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Switches again
Now you should be worrying about whether this Boolean algebra has anything to do with switches at all. In the section on switches we saw that we had a `$+$' and a `$\times$', which were defined in terms of the parallel and series organisation of switches. Given that the 0 and 1 of the smallest Boolean algebra developed from switches, it seems natural to worry about whether switching circuits satisfy the axioms of a Boolean algebra. Let's work through them to see if any fail.

Axiom 1
The switches contain the elements 0 , no switches and 1, the line is always open.li>
So that looks OK, if a bit fudged. 
Axiom 2
$B$ is closed under $+$ and $\times$. That is for all $x$ and $y$ in $B$, $x + y$ and $xy$ are in$ B$. Certainly if x and y are two switches we can put them in parallel and series to get another switching object. 
Axiom 3
+ and x are commutative. That is for all $x$ and $y$ in $B$, $x + y = y + x$ and $xy = yx$. The arrangement of the parallel pieces or the series pieces is irrelevant so this axiom is satisfied. 
Axiom 4
+ and $\times$ are associative. That is, for all $x, y$ and $z$ in $B$, $(x + y) + z = x + (y + z)$ and $(xy)z = x(yz)$. Again order is unimportant for switch arrangements. 
Axiom 5
$\times$ is distributive over + and + is distributive over $\times$. That is, for all $x, y$ and $z$ in $B$, $x(y + z) = xy + xz$, while $x + yz = (x + y)(x + z).$
Now the best way to check these is to use a table, see Table 4 below.
Table 4: A proof that $x(y+z)=xy+xz$
$x$ $y$ $z$ $x(y+z)$ $xy+xz$ 0 0 0 0 0 0 0 1 0 0 0 1 0 0 0 0 1 1 0 0 1 0 0 0 0 1 0 1 1 1 1 1 0 1 1 1 1 1 1 1
We leave the second part of this checking to the Questions below. 
Axiom 6
+ and $\times$ have identities in $B$ which are denoted, respectively, by 0 and 1. That is for all $x$ in $B$, $x + 0 = x$ and $x \times 1 = x$.
If we put a wire with no switches in parallel with no switch we get the same result as having just the switch. We leave the second of these to the Questions below. 
Axiom 7
+ and $\times$ obey two absorption laws. That is, for all $x$ and $y$ in $B$, $x + x \times y = x$ and $x(x + y) = x.$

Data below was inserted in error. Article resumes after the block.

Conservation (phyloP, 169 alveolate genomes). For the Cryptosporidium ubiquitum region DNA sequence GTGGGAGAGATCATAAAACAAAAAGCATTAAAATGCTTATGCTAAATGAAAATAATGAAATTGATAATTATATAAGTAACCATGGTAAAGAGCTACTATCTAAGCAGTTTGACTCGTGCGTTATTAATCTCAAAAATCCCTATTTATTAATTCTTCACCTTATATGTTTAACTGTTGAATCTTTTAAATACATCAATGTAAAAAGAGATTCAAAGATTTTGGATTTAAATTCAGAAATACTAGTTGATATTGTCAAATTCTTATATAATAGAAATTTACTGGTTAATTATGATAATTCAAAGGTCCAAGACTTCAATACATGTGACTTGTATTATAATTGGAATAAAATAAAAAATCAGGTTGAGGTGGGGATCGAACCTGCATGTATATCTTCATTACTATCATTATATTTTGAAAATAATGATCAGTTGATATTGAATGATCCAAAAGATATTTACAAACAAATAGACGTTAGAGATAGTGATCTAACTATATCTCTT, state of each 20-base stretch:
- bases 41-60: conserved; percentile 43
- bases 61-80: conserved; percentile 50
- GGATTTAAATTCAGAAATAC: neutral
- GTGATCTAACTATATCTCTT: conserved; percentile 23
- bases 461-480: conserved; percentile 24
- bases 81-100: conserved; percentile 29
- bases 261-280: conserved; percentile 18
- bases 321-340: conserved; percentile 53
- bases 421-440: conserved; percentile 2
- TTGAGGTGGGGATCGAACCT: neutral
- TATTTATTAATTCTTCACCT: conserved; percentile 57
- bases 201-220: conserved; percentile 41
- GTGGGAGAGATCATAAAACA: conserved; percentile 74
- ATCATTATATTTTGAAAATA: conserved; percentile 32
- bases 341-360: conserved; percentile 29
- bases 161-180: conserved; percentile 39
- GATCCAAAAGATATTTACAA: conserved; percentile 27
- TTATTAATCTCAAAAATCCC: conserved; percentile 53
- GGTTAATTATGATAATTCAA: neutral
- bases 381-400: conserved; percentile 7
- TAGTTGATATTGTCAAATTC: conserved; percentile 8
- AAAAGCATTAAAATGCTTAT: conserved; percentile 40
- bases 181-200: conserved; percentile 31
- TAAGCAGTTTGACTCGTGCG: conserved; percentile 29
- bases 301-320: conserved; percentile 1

A proof of these is left to the Questions below. 
Axiom 8
+ and $\times$ both have a common complement. That is, for all $x$ in $B$, there is an $x'$ in $B$ such that $x + x' = 1$ and $xx' = 0$.
This is just the way that parallel and series switching works for $x$ and its complement.
Questions
 Show that for $x$ switch $x, x \times 1 = x$.
 Show that for switches $x, y$ and $z, x + yz = (x + y)(x + z)$.
 Show that for switches $x$ and $y, x + xy = x$ and $x(x + y) = x$.
 Show that the principle of duality holds.
We now have all the axioms of a Boolean algebra, so a set of switches joined in parallel and series forms a Boolean algebra. BUT, what use is this?
Let's consider an example. Recall Q3, Voting for Three of the 'Light in the Passage' section (see page 8). We have to set up switches so that a light goes on when two people out of three vote for an option by switching their switches on. Let $x$, $y$ and $z$ be the three options. Then $xy + xz + xz + xyz$ will give us a perfectly good switching system. However, we can simplify this using the properties of Boolean algebra.
$xy + xz + yz + xyz = x(y + z) + yz(1 + x) = x(y +z) + yz$.
This produces the switching system of Figure 5.
Figure 5:A switching circuit for voting for three
For what it's worth, this switching set up requires one less switch than the number needed using the obvious alternative arrangement of $xy + xz + yz.$
Questions
 Use Boolean algebra to simplify the system of switches from Q1.
 Where possible, use Boolean algebra to simplify the switching circuits from Q10.
 Produce a switching system for the Passage problem (see Q11).